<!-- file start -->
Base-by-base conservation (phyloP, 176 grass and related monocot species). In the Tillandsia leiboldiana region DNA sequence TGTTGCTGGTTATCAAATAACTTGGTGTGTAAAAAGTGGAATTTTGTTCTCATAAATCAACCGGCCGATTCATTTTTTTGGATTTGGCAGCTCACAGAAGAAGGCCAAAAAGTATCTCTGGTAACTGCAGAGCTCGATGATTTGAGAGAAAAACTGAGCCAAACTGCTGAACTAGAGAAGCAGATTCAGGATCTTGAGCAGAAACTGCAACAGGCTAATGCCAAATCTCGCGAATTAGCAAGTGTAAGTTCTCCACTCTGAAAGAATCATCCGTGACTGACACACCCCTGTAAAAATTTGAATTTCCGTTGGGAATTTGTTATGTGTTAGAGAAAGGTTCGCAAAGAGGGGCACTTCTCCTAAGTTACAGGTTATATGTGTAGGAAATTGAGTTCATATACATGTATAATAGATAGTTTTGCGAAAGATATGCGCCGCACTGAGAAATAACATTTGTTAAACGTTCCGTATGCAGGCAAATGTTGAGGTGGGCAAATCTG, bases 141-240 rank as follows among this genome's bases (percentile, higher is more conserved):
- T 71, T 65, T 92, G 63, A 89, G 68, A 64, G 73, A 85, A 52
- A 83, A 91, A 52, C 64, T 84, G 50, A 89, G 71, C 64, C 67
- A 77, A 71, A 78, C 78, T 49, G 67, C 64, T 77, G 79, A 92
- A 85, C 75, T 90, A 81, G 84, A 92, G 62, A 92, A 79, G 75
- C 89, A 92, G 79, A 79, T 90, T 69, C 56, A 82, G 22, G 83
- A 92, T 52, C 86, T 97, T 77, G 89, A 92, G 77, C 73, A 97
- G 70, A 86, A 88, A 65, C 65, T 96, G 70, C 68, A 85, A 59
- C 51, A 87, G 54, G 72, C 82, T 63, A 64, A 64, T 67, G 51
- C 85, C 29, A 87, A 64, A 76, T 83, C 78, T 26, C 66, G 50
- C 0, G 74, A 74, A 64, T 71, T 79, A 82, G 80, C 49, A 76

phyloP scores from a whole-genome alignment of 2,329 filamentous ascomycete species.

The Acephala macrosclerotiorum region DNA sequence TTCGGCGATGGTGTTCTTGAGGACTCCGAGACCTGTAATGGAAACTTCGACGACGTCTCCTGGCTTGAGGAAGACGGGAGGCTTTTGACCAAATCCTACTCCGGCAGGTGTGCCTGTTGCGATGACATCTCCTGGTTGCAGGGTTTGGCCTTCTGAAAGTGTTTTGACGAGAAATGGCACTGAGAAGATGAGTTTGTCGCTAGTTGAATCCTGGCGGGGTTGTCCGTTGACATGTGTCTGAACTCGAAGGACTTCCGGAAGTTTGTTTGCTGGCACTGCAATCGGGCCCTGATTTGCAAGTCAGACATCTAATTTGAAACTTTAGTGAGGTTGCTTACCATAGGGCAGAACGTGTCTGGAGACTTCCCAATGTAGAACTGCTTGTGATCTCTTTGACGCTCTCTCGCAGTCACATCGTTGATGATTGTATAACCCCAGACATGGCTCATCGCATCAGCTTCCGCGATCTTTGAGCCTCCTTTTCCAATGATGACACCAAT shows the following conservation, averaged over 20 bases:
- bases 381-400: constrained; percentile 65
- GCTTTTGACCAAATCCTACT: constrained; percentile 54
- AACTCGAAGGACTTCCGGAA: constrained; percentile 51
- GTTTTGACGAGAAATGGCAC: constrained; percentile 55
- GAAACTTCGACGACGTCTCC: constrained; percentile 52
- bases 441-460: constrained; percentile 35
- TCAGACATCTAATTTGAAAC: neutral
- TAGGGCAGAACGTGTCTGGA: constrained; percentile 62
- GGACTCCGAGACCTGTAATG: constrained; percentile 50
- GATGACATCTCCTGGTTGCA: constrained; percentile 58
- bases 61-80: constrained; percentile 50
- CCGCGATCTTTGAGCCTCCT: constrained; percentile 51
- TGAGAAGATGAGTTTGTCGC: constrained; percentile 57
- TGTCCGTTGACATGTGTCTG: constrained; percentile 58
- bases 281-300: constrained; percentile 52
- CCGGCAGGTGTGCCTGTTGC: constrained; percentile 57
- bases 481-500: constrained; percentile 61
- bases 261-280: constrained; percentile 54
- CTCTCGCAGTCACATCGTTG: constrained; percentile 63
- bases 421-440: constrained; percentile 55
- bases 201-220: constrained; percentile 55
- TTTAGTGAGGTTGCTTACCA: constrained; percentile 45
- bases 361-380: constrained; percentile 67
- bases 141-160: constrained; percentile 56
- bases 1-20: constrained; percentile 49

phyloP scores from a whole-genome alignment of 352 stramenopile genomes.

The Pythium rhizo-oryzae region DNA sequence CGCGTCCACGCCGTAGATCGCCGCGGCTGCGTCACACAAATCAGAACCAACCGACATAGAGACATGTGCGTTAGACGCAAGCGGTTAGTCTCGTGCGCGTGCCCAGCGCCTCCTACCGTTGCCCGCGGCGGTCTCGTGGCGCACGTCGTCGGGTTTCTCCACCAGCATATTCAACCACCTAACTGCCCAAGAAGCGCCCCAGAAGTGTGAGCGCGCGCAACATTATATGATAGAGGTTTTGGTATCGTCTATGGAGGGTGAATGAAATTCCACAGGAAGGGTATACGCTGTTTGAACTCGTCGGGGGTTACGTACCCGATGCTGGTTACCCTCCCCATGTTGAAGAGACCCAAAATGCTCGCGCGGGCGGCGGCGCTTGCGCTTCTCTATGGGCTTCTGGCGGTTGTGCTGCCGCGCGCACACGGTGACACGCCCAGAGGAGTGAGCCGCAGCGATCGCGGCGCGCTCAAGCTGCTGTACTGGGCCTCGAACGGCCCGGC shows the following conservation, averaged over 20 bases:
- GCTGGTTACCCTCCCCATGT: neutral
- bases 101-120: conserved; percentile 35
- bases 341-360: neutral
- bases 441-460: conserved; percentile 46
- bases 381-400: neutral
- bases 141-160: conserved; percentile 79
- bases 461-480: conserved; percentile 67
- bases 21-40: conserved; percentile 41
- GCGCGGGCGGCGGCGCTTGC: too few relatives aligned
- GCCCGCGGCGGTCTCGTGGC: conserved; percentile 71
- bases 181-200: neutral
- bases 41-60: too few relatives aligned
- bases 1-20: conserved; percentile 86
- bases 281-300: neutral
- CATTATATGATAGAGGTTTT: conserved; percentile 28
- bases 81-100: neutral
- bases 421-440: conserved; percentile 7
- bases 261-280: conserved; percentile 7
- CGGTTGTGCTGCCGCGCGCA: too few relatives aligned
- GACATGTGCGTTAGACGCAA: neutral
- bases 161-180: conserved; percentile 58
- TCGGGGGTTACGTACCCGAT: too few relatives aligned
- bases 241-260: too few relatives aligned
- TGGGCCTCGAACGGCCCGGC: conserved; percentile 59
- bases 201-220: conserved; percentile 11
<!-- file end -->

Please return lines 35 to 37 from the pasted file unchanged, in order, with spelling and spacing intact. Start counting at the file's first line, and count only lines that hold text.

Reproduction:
- TTTAGTGAGGTTGCTTACCA: constrained; percentile 45
- bases 361-380: constrained; percentile 67
- bases 141-160: constrained; percentile 56